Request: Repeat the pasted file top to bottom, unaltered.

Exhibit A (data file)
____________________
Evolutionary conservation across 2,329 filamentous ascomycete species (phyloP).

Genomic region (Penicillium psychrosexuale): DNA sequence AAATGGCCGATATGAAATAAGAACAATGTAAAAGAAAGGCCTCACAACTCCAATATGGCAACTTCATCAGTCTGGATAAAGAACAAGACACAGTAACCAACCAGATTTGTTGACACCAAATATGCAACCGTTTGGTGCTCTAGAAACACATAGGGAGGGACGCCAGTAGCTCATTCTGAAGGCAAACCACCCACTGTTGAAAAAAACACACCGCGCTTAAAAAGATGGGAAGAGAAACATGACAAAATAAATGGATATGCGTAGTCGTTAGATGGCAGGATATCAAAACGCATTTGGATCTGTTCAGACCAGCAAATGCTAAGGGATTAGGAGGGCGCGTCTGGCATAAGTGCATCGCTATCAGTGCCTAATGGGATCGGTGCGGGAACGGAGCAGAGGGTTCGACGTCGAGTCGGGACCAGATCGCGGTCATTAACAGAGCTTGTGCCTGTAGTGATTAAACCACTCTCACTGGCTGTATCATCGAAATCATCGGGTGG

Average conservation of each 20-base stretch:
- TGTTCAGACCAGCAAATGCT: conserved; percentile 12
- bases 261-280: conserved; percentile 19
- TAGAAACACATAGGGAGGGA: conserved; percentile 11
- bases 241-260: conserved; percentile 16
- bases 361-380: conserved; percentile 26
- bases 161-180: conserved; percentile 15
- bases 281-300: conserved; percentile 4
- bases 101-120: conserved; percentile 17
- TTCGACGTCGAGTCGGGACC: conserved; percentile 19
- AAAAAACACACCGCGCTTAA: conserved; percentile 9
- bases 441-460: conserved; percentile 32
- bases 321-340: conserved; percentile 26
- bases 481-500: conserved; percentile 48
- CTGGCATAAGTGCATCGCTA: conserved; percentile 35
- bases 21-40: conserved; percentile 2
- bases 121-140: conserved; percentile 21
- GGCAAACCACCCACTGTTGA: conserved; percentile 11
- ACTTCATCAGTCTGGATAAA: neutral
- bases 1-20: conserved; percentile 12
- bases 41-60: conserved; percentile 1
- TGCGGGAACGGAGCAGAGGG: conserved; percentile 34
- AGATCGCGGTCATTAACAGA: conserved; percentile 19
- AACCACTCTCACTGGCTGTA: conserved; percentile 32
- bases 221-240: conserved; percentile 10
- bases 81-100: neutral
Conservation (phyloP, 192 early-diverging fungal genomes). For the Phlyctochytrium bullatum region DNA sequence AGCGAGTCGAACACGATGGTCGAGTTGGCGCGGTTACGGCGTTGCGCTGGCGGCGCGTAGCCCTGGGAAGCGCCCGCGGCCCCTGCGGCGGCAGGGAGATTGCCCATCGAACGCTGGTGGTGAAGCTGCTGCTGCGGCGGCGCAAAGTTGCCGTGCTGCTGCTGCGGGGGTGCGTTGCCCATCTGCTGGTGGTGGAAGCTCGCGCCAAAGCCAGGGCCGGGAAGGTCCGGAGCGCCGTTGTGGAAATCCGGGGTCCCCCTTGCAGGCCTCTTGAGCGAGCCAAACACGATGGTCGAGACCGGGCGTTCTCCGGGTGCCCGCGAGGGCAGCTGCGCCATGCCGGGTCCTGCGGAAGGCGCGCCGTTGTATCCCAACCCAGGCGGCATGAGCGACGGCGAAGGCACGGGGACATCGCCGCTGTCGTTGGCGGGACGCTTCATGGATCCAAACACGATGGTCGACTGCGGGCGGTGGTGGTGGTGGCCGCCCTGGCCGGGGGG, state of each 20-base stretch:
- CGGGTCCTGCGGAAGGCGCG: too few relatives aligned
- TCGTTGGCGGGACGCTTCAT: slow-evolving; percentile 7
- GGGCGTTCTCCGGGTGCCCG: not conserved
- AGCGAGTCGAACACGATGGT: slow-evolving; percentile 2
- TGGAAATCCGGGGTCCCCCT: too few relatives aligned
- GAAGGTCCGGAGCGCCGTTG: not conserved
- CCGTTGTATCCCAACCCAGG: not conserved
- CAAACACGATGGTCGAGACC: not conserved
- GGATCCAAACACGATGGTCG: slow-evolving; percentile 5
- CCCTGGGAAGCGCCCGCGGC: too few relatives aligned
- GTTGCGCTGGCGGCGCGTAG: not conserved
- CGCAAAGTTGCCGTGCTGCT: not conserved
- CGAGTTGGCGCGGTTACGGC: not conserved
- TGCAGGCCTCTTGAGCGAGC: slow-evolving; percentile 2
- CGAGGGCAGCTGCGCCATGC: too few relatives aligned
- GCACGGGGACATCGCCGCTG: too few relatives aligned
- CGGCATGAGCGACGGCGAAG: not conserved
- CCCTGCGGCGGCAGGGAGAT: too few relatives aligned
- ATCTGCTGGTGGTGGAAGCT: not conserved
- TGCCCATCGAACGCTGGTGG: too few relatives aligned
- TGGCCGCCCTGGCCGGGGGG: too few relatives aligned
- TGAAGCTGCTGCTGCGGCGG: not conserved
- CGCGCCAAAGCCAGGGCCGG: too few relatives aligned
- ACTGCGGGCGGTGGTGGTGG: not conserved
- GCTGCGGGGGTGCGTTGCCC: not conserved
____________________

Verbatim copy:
Evolutionary conservation across 2,329 filamentous ascomycete species (phyloP).

Genomic region (Penicillium psychrosexuale): DNA sequence AAATGGCCGATATGAAATAAGAACAATGTAAAAGAAAGGCCTCACAACTCCAATATGGCAACTTCATCAGTCTGGATAAAGAACAAGACACAGTAACCAACCAGATTTGTTGACACCAAATATGCAACCGTTTGGTGCTCTAGAAACACATAGGGAGGGACGCCAGTAGCTCATTCTGAAGGCAAACCACCCACTGTTGAAAAAAACACACCGCGCTTAAAAAGATGGGAAGAGAAACATGACAAAATAAATGGATATGCGTAGTCGTTAGATGGCAGGATATCAAAACGCATTTGGATCTGTTCAGACCAGCAAATGCTAAGGGATTAGGAGGGCGCGTCTGGCATAAGTGCATCGCTATCAGTGCCTAATGGGATCGGTGCGGGAACGGAGCAGAGGGTTCGACGTCGAGTCGGGACCAGATCGCGGTCATTAACAGAGCTTGTGCCTGTAGTGATTAAACCACTCTCACTGGCTGTATCATCGAAATCATCGGGTGG

Average conservation of each 20-base stretch:
- TGTTCAGACCAGCAAATGCT: conserved; percentile 12
- bases 261-280: conserved; percentile 19
- TAGAAACACATAGGGAGGGA: conserved; percentile 11
- bases 241-260: conserved; percentile 16
- bases 361-380: conserved; percentile 26
- bases 161-180: conserved; percentile 15
- bases 281-300: conserved; percentile 4
- bases 101-120: conserved; percentile 17
- TTCGACGTCGAGTCGGGACC: conserved; percentile 19
- AAAAAACACACCGCGCTTAA: conserved; percentile 9
- bases 441-460: conserved; percentile 32
- bases 321-340: conserved; percentile 26
- bases 481-500: conserved; percentile 48
- CTGGCATAAGTGCATCGCTA: conserved; percentile 35
- bases 21-40: conserved; percentile 2
- bases 121-140: conserved; percentile 21
- GGCAAACCACCCACTGTTGA: conserved; percentile 11
- ACTTCATCAGTCTGGATAAA: neutral
- bases 1-20: conserved; percentile 12
- bases 41-60: conserved; percentile 1
- TGCGGGAACGGAGCAGAGGG: conserved; percentile 34
- AGATCGCGGTCATTAACAGA: conserved; percentile 19
- AACCACTCTCACTGGCTGTA: conserved; percentile 32
- bases 221-240: conserved; percentile 10
- bases 81-100: neutral
Conservation (phyloP, 192 early-diverging fungal genomes). For the Phlyctochytrium bullatum region DNA sequence AGCGAGTCGAACACGATGGTCGAGTTGGCGCGGTTACGGCGTTGCGCTGGCGGCGCGTAGCCCTGGGAAGCGCCCGCGGCCCCTGCGGCGGCAGGGAGATTGCCCATCGAACGCTGGTGGTGAAGCTGCTGCTGCGGCGGCGCAAAGTTGCCGTGCTGCTGCTGCGGGGGTGCGTTGCCCATCTGCTGGTGGTGGAAGCTCGCGCCAAAGCCAGGGCCGGGAAGGTCCGGAGCGCCGTTGTGGAAATCCGGGGTCCCCCTTGCAGGCCTCTTGAGCGAGCCAAACACGATGGTCGAGACCGGGCGTTCTCCGGGTGCCCGCGAGGGCAGCTGCGCCATGCCGGGTCCTGCGGAAGGCGCGCCGTTGTATCCCAACCCAGGCGGCATGAGCGACGGCGAAGGCACGGGGACATCGCCGCTGTCGTTGGCGGGACGCTTCATGGATCCAAACACGATGGTCGACTGCGGGCGGTGGTGGTGGTGGCCGCCCTGGCCGGGGGG, state of each 20-base stretch:
- CGGGTCCTGCGGAAGGCGCG: too few relatives aligned
- TCGTTGGCGGGACGCTTCAT: slow-evolving; percentile 7
- GGGCGTTCTCCGGGTGCCCG: not conserved
- AGCGAGTCGAACACGATGGT: slow-evolving; percentile 2
- TGGAAATCCGGGGTCCCCCT: too few relatives aligned
- GAAGGTCCGGAGCGCCGTTG: not conserved
- CCGTTGTATCCCAACCCAGG: not conserved
- CAAACACGATGGTCGAGACC: not conserved
- GGATCCAAACACGATGGTCG: slow-evolving; percentile 5
- CCCTGGGAAGCGCCCGCGGC: too few relatives aligned
- GTTGCGCTGGCGGCGCGTAG: not conserved
- CGCAAAGTTGCCGTGCTGCT: not conserved
- CGAGTTGGCGCGGTTACGGC: not conserved
- TGCAGGCCTCTTGAGCGAGC: slow-evolving; percentile 2
- CGAGGGCAGCTGCGCCATGC: too few relatives aligned
- GCACGGGGACATCGCCGCTG: too few relatives aligned
- CGGCATGAGCGACGGCGAAG: not conserved
- CCCTGCGGCGGCAGGGAGAT: too few relatives aligned
- ATCTGCTGGTGGTGGAAGCT: not conserved
- TGCCCATCGAACGCTGGTGG: too few relatives aligned
- TGGCCGCCCTGGCCGGGGGG: too few relatives aligned
- TGAAGCTGCTGCTGCGGCGG: not conserved
- CGCGCCAAAGCCAGGGCCGG: too few relatives aligned
- ACTGCGGGCGGTGGTGGTGG: not conserved
- GCTGCGGGGGTGCGTTGCCC: not conserved